David Althoff (DA): As described above, there were a lot of deals in late 2014 and early 2015 that were completed at really strong multiples, and potential sellers increased their expectations based on these valuations. These marquee deals drove the tone in many industries – building products, industrial distribution, consumer products, and restaurants. It is important to keep in mind, these deals were often aggressively leveraged and the multiples paid were arguably too high. So part of the gap is simply prevailing expectations.
Part of the gap is also caused by unrealistic comparisons that companies make. We were involved in a deal for a building products distribution company at 10x EBITDA – but the management team was fantastic, their systems were unbelievable, and you could really leverage its infrastructure and put tuck-in companies on top. If you compared it with other firms in the same sector, there was a reason they got a premium multiple – one could argue too high, but there was a compelling reason.
The last reason I would give is that, for most of 2015, if you wanted it, you could get a very aggressive debt package on just about any deal.
Richard Herbst (RH): I would say it comes down to expectations vs. reality. There has been a bit of a phenomenon, especially over the last 18 months or so, where the deals that get publicized are the very attractive deals. People tend to shout those from the rooftops. So some companies that are thinking about coming to market are encouraged by these stories, but they don’t really have an appreciation for what the specific auction dynamics were or what the real dynamics were of the company that was able to achieve that multiple. Maybe that company had some outstanding characteristic that was particularly germane to whatever the buyer was interested in, or the buyer had come into a situation where the company wasn’t for sale and the buyer had to offer a real premium because it had tremendous value for them. I also just honestly believe that there is an underreporting of the average and poor deals.
Oscar David (OD): First, I think the growing attention on the mid-market segment has prompted increased competition. Mainly, corporate buyers are paying more attention to this space, and that leads to a rising buyer base. So we see valuations rise for the stronger sellers – those that have strong earnings and strong management teams. We’ve also seen significant improvement of performance among mid-market companies, which have had access to capital and have used that capital to drive their operations – they focus on growth. With greater performance comes higher valuations.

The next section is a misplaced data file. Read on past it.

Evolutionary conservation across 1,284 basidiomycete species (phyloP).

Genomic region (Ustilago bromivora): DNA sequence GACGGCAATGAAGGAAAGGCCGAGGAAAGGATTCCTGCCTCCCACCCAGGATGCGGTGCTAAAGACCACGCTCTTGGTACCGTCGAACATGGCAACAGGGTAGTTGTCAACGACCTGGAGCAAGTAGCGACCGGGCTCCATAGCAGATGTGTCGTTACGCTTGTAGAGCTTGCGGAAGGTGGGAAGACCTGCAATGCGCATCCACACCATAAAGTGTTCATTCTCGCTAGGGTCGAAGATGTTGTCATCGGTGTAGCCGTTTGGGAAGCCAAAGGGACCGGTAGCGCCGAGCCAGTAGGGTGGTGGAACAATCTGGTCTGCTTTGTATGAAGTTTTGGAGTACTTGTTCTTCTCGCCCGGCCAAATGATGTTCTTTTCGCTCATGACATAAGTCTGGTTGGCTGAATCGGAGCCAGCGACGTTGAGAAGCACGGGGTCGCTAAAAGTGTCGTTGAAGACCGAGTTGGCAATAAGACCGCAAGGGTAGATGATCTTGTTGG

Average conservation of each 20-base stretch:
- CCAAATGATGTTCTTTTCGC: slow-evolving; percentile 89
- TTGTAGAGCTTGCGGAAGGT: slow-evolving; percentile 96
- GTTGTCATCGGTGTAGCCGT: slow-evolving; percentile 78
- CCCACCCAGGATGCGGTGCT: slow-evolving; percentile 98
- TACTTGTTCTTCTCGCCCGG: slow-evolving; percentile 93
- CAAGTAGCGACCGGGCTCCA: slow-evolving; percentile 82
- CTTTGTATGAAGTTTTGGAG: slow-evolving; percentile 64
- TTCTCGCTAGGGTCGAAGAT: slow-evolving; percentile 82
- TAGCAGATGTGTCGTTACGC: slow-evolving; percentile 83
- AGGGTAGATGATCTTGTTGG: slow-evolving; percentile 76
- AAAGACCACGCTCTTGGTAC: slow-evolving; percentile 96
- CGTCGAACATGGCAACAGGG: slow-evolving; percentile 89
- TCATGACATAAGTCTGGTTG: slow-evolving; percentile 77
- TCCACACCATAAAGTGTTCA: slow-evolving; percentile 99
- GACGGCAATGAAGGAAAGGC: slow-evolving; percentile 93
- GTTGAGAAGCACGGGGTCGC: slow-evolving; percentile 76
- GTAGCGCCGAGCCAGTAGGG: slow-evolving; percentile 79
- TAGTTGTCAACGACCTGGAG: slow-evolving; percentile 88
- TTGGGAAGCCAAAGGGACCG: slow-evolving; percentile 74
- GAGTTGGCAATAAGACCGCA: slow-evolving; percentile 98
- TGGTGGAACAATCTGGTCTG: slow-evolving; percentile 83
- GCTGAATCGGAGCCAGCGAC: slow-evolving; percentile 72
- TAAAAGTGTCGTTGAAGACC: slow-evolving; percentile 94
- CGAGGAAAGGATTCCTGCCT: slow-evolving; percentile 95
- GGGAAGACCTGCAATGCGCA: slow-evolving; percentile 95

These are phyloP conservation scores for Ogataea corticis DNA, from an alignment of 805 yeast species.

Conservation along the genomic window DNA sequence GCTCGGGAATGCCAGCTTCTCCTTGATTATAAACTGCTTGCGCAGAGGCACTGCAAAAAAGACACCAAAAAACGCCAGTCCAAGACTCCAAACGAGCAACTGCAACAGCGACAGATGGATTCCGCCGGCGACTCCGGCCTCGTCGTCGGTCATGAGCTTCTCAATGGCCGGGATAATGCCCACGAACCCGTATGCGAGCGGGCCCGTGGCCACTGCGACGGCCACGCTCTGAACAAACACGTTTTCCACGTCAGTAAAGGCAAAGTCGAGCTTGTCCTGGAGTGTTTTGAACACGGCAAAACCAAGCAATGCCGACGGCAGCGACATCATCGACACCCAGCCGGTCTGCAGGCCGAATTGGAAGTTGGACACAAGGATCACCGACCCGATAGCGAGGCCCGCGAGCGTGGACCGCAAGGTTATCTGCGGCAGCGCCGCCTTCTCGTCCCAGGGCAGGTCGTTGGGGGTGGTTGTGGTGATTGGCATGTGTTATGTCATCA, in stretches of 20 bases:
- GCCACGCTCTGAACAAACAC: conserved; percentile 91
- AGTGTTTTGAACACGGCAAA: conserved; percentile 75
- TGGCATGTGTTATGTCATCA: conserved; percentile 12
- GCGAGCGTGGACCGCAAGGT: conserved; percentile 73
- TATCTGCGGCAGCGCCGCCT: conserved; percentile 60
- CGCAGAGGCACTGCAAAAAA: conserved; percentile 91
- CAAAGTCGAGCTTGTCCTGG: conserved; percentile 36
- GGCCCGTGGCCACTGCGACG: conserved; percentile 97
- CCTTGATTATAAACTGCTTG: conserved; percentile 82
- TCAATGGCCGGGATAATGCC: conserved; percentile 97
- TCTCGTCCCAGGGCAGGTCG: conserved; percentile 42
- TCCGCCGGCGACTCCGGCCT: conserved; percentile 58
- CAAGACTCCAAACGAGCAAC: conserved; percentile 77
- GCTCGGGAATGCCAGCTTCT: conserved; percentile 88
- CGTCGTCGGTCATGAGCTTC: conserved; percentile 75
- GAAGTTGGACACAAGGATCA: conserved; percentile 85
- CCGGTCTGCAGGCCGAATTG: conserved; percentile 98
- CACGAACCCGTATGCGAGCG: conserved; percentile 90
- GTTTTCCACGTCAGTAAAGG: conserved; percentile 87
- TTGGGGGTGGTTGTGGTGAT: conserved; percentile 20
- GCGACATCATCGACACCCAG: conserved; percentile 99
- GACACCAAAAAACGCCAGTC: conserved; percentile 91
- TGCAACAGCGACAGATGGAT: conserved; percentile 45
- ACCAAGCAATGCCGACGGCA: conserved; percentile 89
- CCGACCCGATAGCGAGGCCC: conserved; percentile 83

One other factor that may come into play is that the public market has been adjusting its valuations downward of seemingly high-growth companies — meaning those with earnings that aren’t as strong or prospects that aren’t as identifiable. The private market is beginning to catch up in that regard. o you may see the valuation gap start to shrink a bit for the companies that don’t have as strong earnings or prospects.
AL: I think the biggest gap is in the technology sector. In the tech world, you frequently see companies being sold on unrealized potential – certain buyers are willing to gamble that what they are purchasing is going to be the next Google or the next Uber, which can result in very high sell-side valuations. Certain buyers are willing to take a flyer on tech companies sometimes without having the financials to back it up. Some mid-market tech companies look at the big tech companies that have gone public, or have gotten swallowed up by a company such as Facebook at some extremely high valuation, and think that’s going to work for every technology company out there.
One other thing is that strategic technology buyers are sometimes willing to overpay for a tech company target that just happens to be a perfect fit for their operation. That also raises valuations. PE companies don’t really have that same luxury, but you might see a company such as Cisco, for example, go out and buy some startup at a very high valuation because they feel like that technology will fit perfectly with what they’re trying to do in the future, or will help it to knock out a competitor.
JF: Rather than sectors, I would identify three types of sellers where a valuation gap might be evident. The first is baby-boomer owners. You’ve likely seen reports in recent years that some 10,000 baby boomers are retiring each day, and that trend is going to continue. There is a small percentage of those that represent owners of businesses who are looking to exit, and in my experience this will include individuals who are not experienced with buying and selling companies, and some of them are prone to have valuation expectations that are not going to be realized.
The second type is companies that are going to market because they think the valuations they read about in the papers or hear about from intermediaries might apply to them, and if they’re able to realize that sort of valuation, then they’re prepared to sell the business. So, they go to market, and they have a high sell-price in mind, and those are transactions that are just not closing.
The third type of business that might contribute to this sense of a valuation gap is venture-backed firms in areas where you have a limited number of buyers and the valuations are not based on cash flow. So you might have biotech companies that are developing drugs and tech companies that have unproven business models, maybe even no revenue. But those are companies that at some point are going to sell, and the ambitions they have in the market may be out of whack with what buyers are prepared to pay.
See full the report here.